• Save your steps. If you are making a quick trip down the hall or up the stairs, take a handful of stuff with you that also needs to go in that direction.
  • Take small, consistent steps. Consistent, small periods of productivity every day are more manageable and more rewarding than letting a large task go undone, because you think it will take forever to complete. Don’t force yourself to move the mountain, because that isn’t possible; just grab a shovel.
  • Try to complete one item off of your short-term to-do list and one item off of your long-term to-do list every day. Just try for one a week. Completing just one of your long-term tasks every so often will give you major peace of mind. The sense of relief will also inspire you to complete the next task on the list.
  • Prioritize, prioritize, prioritize. This is especially hard. Prioritizing tasks feels impossible when you’re facing a long list that all has to get done; but try triaging what needs to get done first. Is there less clean laundry in the house, or are there fewer groceries? Try to triage your list as much as possible in a calm, in-between moment. If you know that your household runs out of clothes by Saturday afternoon, but that Monday morning is a convenient time to grocery shop, do not let your tired Saturday afternoon brain convince you to run to the grocery store. Do the laundry.
  • Be intentional with how you relax. If I had a nickel for the number of times I have collapsed onto a couch and scrolled my phone for embarrassing amounts of time just because I was too tired to think about what I needed to do next, I’d have a bank of nickels. Don’t be me! Plan ahead: “if I have a moment today, I’m going to read this magazine.” Leave that magazine by the couch to make it easier for yourself later, when you are exhausted. Rest is productive; loss of time is not.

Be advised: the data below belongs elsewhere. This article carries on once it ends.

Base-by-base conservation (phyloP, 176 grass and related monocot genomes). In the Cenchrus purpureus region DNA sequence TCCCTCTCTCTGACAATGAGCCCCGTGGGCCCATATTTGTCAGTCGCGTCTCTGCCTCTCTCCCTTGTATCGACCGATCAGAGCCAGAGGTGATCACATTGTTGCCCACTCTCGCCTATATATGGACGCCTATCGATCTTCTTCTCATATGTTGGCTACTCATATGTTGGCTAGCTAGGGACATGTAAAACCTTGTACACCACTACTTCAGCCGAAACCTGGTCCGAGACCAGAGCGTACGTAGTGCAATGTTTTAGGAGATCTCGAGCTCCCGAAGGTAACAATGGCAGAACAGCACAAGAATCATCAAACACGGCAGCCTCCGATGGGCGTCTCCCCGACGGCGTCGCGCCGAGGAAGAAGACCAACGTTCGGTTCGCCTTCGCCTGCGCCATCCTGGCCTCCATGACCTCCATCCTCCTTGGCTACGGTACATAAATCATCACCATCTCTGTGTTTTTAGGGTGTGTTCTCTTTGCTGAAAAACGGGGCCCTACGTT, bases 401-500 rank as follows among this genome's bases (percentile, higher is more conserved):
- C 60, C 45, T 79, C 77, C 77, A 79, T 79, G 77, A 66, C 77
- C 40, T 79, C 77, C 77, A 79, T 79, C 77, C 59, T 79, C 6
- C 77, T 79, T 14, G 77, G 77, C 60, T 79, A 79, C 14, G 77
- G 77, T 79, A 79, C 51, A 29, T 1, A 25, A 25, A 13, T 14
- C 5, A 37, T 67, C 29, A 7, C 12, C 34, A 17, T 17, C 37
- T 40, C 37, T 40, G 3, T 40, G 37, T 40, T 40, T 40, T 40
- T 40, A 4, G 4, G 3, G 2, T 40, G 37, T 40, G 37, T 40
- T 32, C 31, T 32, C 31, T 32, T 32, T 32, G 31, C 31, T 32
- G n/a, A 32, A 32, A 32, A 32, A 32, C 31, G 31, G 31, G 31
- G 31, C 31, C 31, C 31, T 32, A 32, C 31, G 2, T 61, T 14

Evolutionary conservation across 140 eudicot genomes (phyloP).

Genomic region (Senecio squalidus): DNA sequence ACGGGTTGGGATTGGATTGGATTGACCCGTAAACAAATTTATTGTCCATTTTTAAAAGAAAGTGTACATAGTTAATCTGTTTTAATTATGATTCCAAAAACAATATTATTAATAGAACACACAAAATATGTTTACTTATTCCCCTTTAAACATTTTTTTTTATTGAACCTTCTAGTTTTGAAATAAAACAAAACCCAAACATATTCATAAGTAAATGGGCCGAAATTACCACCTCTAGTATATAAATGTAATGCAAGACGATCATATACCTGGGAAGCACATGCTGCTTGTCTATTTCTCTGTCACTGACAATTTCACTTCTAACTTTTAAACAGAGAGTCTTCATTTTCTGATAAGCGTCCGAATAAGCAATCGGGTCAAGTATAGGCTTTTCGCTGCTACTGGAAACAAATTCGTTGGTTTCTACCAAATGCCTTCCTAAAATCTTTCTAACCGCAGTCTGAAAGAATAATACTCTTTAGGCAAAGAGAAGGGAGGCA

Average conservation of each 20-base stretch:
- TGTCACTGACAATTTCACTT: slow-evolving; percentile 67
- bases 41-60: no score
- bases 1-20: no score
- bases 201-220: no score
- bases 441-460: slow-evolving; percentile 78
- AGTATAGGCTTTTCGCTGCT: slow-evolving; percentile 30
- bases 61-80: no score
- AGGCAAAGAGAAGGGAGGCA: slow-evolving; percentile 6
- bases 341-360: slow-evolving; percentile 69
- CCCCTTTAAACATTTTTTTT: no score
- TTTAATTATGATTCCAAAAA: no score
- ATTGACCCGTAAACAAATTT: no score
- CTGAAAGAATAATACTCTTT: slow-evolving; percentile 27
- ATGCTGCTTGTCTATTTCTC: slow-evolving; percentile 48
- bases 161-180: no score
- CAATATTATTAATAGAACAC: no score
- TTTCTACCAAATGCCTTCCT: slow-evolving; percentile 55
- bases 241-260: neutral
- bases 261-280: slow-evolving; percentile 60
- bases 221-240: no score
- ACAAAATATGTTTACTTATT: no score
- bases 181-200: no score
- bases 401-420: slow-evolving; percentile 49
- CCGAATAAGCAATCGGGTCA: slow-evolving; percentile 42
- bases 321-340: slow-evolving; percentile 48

• Avail yourself of fun productivity resources online. TikTok, YouTube, Pinterest, lifestyle websites, and many other sources have productivity “hacks” that are meant to be fun. Take some of your planned downtime and check these out! Many of them follow the theme of “work smarter, not harder,” and are at least worth trying. A productivity plan that isn’t fun or easy to follow, will fail.


Let’s be real: this stuff is hard to talk about and hard to implement. If you’re a caregiver, you are probably saying “I am too exhausted to implement any of this.” I totally understand, because I am in this struggle right alongside you.

But here are the key takeaways

Think strategically; create routines; think ahead in calm times; look at the items on your to-do list one at a time; save your steps; prioritize, and go from there. Adjust as needed. In my experience, it takes a few weeks to turn a productivity plan into a habit, because of everything else we have on our plates. From one caregiver to another: I am definitely not telling you anything you don’t already know; it’s all a matter of trial and error, finding the best way to get you and your loved ones from one day to the next.

Danielle Pardue is the Legal Fellow for Triage Cancer and a patient advocate. She is the primary caregiver for her mom, who has Stage IV lung cancer, and her dad, who has several chronic illnesses.

About Triage Cancer

Triage Cancer is a national, nonprofit providing free education to people diagnosed with cancer, advocates, caregivers, and health care professionals on cancer-related legal and practical issues. Through eventsmaterials, and resources, Triage Cancer is dedicated to helping people move beyond diagnosis.  For more on the topics discussed in this blog, see our Caregiving Resources and our new, Practical Guide to Cancer Rights for Caregivers.